Classic western published in 1919.
Richly illustrated. I couldn't get any info on the author, but this is a good read with a very realistic undertone. Here is an excerpt:
With the inevitable pinto or calico horse in his string the horse-trader drifted toward the distant town of Concho, accompanied by a lazy cloud of dust, a slat-ribbed dog, and a knock-kneed foal that insisted on getting in the way of the wagon team. Strung out behind this indolently moving aggregation of desert adventurers plodded an indifferent lot of cayuses, their heads lowered and their eyes filled with dust.
Young Pete, perched on a saddle much too large for him, hazed the tired horses with a professional "Hi! Yah! Git in there, you doggone, onnery, three-legged pole-cat you!" A gratuitous command, for the three-legged pole-cat referred to had no other ambition than to shuffle wearily along behind the wagon in the hope that somewhere ahead was good grazing, water, and chance shade.
The trader was lean, rat-eyed, and of a vicious temper. Comparatively, the worst horse in his string was a gentleman. Horse-trading and whiskey go arm-in-arm, accompanied by their copartners, profanity and tobacco-chewing. In the right hand of the horse-trader is guile and in his left hand is trickery. And this squalid, slovenly-booted, and sombrero'd gentleman of the outlands lived down to and even beneath all the vicarious traditions of his kind, a pariah of the waste places, tolerated in the environs of this or that desert town chiefly because of Young Pete, who was popular, despite the fact that he bartered profanely for chuck at the stores, picketed the horses in pasturage already preempted by the natives, watered the horses where water was scarce and for local consumption only, and lied eloquently as to the qualities of his master's caviayard when a trade was in progress. For these manful services Young Pete received scant rations and much abuse.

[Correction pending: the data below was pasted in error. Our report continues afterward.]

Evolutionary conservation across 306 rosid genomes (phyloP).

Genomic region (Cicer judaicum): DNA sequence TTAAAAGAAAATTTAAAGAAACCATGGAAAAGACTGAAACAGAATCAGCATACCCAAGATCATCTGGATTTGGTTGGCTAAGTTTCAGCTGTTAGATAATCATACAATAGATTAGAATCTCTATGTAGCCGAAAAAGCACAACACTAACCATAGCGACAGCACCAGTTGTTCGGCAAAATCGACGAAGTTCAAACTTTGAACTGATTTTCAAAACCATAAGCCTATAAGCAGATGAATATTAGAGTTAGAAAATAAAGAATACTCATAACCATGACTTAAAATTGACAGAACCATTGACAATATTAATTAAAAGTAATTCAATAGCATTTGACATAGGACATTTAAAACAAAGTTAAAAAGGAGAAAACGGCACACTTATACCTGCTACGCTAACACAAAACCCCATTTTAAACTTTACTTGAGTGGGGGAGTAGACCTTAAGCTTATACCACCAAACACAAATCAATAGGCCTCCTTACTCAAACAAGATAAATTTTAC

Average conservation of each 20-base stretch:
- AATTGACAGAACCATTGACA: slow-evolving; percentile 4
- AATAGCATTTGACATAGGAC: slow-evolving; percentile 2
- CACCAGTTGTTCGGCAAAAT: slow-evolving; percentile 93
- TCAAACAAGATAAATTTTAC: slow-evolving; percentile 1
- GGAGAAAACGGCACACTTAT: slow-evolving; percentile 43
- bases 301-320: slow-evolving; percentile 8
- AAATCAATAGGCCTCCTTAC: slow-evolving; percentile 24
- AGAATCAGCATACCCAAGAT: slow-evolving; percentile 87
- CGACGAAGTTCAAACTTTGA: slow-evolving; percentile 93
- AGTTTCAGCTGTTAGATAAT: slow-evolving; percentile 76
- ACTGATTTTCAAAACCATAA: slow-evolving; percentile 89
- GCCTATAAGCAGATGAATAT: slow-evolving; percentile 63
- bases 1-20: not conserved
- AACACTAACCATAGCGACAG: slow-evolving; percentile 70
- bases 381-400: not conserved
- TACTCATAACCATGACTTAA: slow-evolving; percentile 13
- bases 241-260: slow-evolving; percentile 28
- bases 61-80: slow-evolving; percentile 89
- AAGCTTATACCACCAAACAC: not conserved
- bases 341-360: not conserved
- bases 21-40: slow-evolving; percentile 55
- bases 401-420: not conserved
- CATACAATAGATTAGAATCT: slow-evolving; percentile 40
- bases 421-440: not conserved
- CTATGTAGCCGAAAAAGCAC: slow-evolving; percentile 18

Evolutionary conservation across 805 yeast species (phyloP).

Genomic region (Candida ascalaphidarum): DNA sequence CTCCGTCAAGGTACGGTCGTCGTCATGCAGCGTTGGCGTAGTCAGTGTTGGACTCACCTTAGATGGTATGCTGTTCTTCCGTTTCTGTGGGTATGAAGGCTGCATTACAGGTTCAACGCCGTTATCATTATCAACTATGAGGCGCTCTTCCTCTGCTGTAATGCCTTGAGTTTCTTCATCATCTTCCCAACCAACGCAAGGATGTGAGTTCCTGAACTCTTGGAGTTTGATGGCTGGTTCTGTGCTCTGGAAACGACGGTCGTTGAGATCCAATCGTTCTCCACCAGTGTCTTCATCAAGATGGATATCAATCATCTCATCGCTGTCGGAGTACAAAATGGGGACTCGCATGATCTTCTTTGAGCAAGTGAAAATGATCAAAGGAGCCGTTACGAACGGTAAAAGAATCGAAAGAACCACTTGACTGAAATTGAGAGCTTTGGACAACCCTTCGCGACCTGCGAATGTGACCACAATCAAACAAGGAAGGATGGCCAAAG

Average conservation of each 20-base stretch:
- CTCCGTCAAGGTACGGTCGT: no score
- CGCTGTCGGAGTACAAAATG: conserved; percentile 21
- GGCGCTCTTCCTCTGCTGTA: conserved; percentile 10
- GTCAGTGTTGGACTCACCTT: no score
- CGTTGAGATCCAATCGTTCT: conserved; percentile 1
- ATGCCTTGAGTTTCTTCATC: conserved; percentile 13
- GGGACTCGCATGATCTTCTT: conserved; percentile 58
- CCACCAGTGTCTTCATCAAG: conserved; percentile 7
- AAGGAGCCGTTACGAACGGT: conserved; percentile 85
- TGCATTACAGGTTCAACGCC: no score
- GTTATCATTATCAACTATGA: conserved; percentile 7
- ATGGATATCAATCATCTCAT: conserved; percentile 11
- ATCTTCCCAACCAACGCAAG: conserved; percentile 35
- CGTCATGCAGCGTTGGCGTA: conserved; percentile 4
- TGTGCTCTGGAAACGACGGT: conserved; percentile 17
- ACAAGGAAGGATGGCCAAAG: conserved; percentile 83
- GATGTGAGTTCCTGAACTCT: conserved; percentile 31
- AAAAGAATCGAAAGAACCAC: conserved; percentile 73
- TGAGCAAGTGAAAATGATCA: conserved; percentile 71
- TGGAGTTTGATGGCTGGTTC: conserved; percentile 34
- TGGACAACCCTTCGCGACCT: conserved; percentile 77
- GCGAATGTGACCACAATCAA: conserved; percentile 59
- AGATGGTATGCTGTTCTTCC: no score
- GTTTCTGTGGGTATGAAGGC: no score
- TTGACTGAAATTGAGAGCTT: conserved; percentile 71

Pete had been picked up in the town of Enright, where no one seemed to have a definite record of his immediate ancestry. He was quite willing to go with the trader, his only stipulation being that he be allowed to bring along his dog, another denizen of Enright whose ancestry was as vague as were his chances of getting a square meal a day. Yet the dog, despite lean rations, suffered less than Young Pete, for the dog trusted no man. Consequently he was just out of reach when the trader wanted to kick something. Young Pete was not always so fortunate. But he was not altogether unhappy. He had responsibilities, especially when the trader was drunk and the horses needed attention. Pete learned much profanity without realizing its significance. He also learned to chew tobacco and realized its immediate significance. He mastered the art, however, and became in his own estimation a man grown—a twelve-year-old man who could swear, chew, and show horses to advantage when the trader could not, because the horses were not afraid of Young Pete.
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